- for week ending October 31, 2015
- last week's numbers were unrevised; stand at 260,000 first time claims
- analysts generally expected an increase of 2,000 (although the range was quite wide)
- in fact, the number rose by 16,000
- the four-week average also rose to 262,750
Initial jobless claims rise more than expected, from Business Insider:
Initial jobless claims climbed to 276,000 last week. Economists had forecast, according to Bloomberg, that the Department of Labor's data showed first-time claims for unemployment insurance totaled 262,000 last week, up 2,000 from the prior period.
The total number of claims has not topped 300,000 since March. The four-week moving average, which evens out some of the weekly volatility, rose to 262,750.Last week's number of 260,000 was revised to 262,000. Today, the number surges 14,000 to 276,000. The rise was so much it affected the four-week average which also rose.
This increase of 16,000 was the largest since late February -- The Wall Street Journal. Note the Journal uses the unrevised previous week figure. The WSJ says "claims were unrevised at 260,000 for the week ending October 24," at odds with Business Insider (one of them got it wrong).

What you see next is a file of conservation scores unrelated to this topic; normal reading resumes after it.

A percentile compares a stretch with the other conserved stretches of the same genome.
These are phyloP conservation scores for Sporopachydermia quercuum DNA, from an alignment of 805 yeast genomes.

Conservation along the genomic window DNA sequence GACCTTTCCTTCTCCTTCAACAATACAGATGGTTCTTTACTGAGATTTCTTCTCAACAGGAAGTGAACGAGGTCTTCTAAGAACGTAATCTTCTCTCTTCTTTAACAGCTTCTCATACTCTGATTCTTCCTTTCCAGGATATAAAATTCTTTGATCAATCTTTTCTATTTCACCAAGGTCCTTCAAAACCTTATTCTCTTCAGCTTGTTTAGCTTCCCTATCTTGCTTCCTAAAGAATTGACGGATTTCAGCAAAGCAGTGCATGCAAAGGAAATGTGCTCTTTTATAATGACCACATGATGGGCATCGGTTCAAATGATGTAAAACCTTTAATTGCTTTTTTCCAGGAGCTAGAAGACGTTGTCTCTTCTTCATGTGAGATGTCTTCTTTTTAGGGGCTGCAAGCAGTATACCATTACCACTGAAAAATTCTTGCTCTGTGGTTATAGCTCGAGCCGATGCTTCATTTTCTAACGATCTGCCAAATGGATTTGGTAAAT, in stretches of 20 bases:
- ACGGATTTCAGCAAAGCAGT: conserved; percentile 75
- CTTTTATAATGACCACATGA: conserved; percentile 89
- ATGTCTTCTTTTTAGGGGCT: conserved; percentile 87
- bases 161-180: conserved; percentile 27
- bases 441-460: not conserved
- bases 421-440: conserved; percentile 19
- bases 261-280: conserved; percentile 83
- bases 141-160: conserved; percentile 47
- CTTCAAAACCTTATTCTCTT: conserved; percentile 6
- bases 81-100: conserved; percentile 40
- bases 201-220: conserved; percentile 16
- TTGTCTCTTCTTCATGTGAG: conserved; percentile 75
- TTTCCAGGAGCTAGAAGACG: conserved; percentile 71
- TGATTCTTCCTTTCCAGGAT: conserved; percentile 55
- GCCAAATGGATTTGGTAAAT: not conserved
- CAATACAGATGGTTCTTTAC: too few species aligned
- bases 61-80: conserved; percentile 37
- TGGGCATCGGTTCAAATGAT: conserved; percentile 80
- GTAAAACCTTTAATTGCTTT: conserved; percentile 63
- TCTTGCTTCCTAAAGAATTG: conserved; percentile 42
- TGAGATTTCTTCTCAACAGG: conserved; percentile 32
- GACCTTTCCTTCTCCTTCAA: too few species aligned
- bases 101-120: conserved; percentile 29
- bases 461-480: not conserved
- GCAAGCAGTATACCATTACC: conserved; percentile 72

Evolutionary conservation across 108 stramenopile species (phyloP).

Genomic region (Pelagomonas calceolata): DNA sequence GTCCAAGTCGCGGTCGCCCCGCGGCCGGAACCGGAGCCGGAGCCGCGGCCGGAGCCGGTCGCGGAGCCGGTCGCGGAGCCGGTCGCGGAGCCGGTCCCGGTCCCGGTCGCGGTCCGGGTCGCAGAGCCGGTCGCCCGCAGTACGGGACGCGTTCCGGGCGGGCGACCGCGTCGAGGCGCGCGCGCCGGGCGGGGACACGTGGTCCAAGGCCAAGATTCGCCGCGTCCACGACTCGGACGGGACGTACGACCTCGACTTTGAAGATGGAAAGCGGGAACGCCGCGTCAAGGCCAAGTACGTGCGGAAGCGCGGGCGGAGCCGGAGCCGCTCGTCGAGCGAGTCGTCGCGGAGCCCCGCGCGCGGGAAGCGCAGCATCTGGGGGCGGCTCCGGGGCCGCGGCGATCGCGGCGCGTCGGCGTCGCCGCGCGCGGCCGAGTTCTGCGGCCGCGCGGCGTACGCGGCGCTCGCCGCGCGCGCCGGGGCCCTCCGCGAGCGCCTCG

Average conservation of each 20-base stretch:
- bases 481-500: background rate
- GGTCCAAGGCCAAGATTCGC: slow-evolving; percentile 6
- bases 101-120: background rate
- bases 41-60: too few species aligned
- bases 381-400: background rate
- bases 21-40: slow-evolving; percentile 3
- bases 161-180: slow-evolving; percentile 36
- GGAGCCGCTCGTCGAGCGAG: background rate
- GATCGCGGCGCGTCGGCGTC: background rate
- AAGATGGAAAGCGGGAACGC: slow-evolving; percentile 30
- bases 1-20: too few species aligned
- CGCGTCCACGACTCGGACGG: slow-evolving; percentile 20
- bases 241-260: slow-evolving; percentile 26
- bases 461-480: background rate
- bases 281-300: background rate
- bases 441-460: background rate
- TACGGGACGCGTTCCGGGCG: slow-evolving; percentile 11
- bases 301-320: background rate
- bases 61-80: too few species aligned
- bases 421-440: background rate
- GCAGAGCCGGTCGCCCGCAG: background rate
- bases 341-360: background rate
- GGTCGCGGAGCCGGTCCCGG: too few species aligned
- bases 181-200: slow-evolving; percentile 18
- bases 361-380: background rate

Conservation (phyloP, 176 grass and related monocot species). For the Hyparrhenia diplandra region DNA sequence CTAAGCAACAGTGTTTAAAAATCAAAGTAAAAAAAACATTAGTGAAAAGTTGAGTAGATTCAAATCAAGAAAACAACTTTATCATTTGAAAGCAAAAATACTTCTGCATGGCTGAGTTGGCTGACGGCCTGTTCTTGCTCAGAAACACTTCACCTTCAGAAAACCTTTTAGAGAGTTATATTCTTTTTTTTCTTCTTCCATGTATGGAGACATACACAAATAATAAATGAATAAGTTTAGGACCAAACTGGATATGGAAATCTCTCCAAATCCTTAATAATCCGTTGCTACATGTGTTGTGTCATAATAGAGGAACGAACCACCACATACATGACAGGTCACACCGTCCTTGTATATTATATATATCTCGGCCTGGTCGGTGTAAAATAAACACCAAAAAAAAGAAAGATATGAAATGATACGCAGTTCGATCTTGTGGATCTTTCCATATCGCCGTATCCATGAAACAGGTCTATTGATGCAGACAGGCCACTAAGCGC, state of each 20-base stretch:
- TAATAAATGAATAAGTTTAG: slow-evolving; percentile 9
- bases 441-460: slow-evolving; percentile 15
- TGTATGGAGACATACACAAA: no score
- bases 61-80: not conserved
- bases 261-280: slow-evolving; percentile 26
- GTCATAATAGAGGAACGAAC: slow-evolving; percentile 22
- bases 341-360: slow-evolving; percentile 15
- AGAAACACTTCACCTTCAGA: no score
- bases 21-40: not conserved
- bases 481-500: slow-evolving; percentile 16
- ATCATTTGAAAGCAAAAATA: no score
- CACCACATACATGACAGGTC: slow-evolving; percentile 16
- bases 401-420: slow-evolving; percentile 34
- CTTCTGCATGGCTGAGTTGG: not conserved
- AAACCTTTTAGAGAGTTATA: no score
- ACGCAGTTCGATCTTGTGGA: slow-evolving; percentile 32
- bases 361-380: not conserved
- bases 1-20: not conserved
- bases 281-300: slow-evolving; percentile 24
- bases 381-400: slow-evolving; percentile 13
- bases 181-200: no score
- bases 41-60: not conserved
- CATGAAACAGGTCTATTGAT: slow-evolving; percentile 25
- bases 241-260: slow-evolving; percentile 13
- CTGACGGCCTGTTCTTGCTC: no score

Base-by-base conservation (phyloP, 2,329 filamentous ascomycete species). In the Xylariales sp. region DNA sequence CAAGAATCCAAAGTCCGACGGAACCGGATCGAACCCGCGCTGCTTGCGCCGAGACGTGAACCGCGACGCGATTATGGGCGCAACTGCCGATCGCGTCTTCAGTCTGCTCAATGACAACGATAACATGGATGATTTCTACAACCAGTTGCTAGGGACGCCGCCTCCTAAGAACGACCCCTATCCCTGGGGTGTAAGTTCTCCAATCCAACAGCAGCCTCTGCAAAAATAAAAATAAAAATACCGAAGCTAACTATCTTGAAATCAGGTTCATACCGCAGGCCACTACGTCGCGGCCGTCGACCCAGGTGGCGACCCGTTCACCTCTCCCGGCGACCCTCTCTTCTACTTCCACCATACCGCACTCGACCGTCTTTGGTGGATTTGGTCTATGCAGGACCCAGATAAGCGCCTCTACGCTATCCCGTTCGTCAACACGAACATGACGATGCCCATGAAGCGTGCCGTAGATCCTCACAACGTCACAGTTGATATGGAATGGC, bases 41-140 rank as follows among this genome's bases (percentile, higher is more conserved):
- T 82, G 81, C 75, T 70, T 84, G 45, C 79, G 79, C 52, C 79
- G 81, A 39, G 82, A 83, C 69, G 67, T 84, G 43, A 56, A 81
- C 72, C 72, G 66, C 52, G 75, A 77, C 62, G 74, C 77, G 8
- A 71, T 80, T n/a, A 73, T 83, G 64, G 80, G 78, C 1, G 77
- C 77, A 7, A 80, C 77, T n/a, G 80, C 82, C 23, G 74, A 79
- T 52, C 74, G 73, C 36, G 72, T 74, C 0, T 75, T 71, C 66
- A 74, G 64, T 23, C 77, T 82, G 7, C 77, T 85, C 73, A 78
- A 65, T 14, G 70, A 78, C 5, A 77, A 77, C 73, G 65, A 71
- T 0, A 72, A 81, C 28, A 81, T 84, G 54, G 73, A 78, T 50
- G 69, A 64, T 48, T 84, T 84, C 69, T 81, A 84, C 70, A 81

The Journal also noted:
Fewer layoffs typically means hiring is picking up. But job gains have slowed in recent months, reaching 142,000 in September and 136,000 in August. That is well off the pace of around 230,000 new jobs a month on average over the past 12 months.Can't wait to see the spin from Bloomberg and Reuters. They will highlight the fact that the total number of claims has not topped 300,000 since March. It is accurate that less than 300,000 is very, very good when one considers the magic number: a number greater than 400,000 suggests economic stagflation. But what surprises me is the magnitude by which analysts missed this one. Again.
And just yesterday, it was pretty much a foregone conclusion that Janet Yellen would "raise rates."
Yes, BloombergBusiness focused on the "lowest level since 1973" but noted that the most recent data showed unemployment benefits "climbed to the highest level in five weeks." BloombergBusiness also said that the previous week's numbers were not revised.
And here's where Business Insider misread/misheard/mis-reported: the previous week was not revised upward by 2,000. Rather, the expectation was that new claims would rise by 2,000. In fact, the number, as noted above, surged by 16,000.
Applications increased by 16,000 to 276,000 in the week ended Oct. 31, a Labor Department report showed Thursday. It marked the biggest advance since the end of February, while the level exceeded the Bloomberg survey median estimate of 262,000. The four-week average of claims climbed from the lowest in four decades.Also note the discrepancy between which week they say they are reporting. Whatever.
The GDPNow model forecast for real GDP growth (seasonally adjusted annual rate) in the fourth quarter of 2015 is 2.3 percent on November 4, up from 1.9 percent on November 2. Following this morning's Non-Manufacturing ISM Report On Business, the forecast for fourth-quarter real consumer spending growth increased from 2.4 percent to 2.7 percent while the forecast for real fixed investment growth increased from 3.0 percent to 4.3 percent.